The Art of Interacting Online
Updated: Dec 5, 2020
Words by Louise Casini Hollis. Images as credited. Featured Image courtesy of Centerstage.
It may appear that the world has shut down, but the teaching artists of Hampton Roads have taken this opportunity to flourish online with a multitude of opportunities for students to stay connected during the pandemic. In an ongoing series, Spotlight HR is talking to artists and arts organizations around Hampton Roads about their experiences in engaging with students online.
“The slower-paced, easy-going ‘spend time with your families’ idea portrayed throughout the quarantine has NOT been my experience,” laughs Rebecca Lowe, owner and founder of Centerstage Academy in Yorktown. “But it’s worth it to help families/students maintain a sense of normalcy with their routines, keep their progress on track, and give them a creative outlet to express themselves!”
Rebecca founded Centerstage in 1995 “I didn’t intend to start a performing arts studio,” She confesses, “The idea kind of crept in slowly without warning.” Lowe taught piano during her college years at William and Mary while earning a degree in Sociology and minor in Music. She continued to teach private piano lessons after graduating and found that, “my schedule was quickly maxed out, teaching Monday through Saturday, and I wanted to find a way to be able to reach more families and students.” Now, 25 years later, Centerstage Academy has grown into a center for classes that includes a variety of musical instruments, as well as dance and theatre.
To reach their students, Centerstage is utilizing Zoom and supplemental videos through YouTube. As are many arts educators, they deal with lag times and audio glitches. “But we’re continuing to adapt!” Lowe proudly states. “We have to concentrate on skills that can be taught effectively through virtual means…Students are becoming more independent, taking more responsibility, and listening more attentively. Parents of younger students are more involved since they are generally present to help with the technology aspect.” To keep her singers motivated, voice teacher Rita Leonardi has reached out to performers like Dot Kelly, Miss Virginia 2019, to virtually meet with her students, so that they may offer encouragement and share their success stories. “My students can invite friends and family to join our Zoom meetings which encourages social/emotional well-being for all of us,” writes Leonardi. “It has been such a wonderful and memorable time.”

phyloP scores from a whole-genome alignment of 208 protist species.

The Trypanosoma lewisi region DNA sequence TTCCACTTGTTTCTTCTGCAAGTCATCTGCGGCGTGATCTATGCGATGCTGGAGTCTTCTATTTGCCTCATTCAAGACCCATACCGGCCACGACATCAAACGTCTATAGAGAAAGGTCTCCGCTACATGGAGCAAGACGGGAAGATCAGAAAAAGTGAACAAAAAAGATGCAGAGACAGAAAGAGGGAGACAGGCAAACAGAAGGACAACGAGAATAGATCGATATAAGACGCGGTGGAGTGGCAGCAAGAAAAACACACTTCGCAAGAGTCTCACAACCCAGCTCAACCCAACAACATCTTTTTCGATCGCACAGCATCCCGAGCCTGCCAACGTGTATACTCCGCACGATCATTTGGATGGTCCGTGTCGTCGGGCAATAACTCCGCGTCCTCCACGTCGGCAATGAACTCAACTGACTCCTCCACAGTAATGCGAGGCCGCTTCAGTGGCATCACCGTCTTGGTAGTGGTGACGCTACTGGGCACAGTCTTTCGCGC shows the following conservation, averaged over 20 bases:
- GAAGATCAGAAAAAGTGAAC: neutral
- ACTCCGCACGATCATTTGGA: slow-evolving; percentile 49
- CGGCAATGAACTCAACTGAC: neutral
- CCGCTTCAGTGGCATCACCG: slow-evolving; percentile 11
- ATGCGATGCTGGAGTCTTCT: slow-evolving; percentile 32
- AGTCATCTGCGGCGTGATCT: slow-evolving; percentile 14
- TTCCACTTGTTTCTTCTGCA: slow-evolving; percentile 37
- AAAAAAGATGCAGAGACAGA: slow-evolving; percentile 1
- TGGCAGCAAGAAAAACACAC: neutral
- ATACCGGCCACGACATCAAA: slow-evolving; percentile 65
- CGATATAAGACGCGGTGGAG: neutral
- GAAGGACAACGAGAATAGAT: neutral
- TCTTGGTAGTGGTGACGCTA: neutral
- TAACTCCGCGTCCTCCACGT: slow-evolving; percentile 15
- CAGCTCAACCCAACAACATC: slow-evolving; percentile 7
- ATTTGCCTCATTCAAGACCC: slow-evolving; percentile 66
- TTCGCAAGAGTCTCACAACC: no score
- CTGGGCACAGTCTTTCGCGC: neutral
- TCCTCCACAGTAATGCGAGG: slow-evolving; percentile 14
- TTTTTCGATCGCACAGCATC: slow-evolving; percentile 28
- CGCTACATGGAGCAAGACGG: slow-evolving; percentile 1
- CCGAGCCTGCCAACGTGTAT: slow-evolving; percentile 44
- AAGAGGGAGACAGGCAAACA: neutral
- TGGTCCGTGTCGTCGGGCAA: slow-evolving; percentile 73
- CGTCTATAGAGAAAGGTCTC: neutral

Rebecca Lowe works virtually with student Alyssa Wilkerson. Photo courtesy of Rebecca Lowe.
Rebecca personally teaches 28 piano students and has found, “I’ve easily tripled the amount of time in lesson preparation and follow-up, and that’s just as a teacher… my director duties have tripled as well.” Heading a faculty of 10, Rebecca works to ensure that all of the classes are running smoothly. “The switch from in-person to virtual lessons has not been easy,” she shared, “more from the technology perspective and timing crunch (we only missed one day of lessons before [we were] up and running with online private lessons). Our private lessons’ goals and objectives have remained the same,” she continued, “even if delivery and formatting is a bit different and supplemented with video demonstrations, etc.” Lowe plans to host smaller instrumental and voice recitals in the summer so that her students have the chance to demonstrate their skills.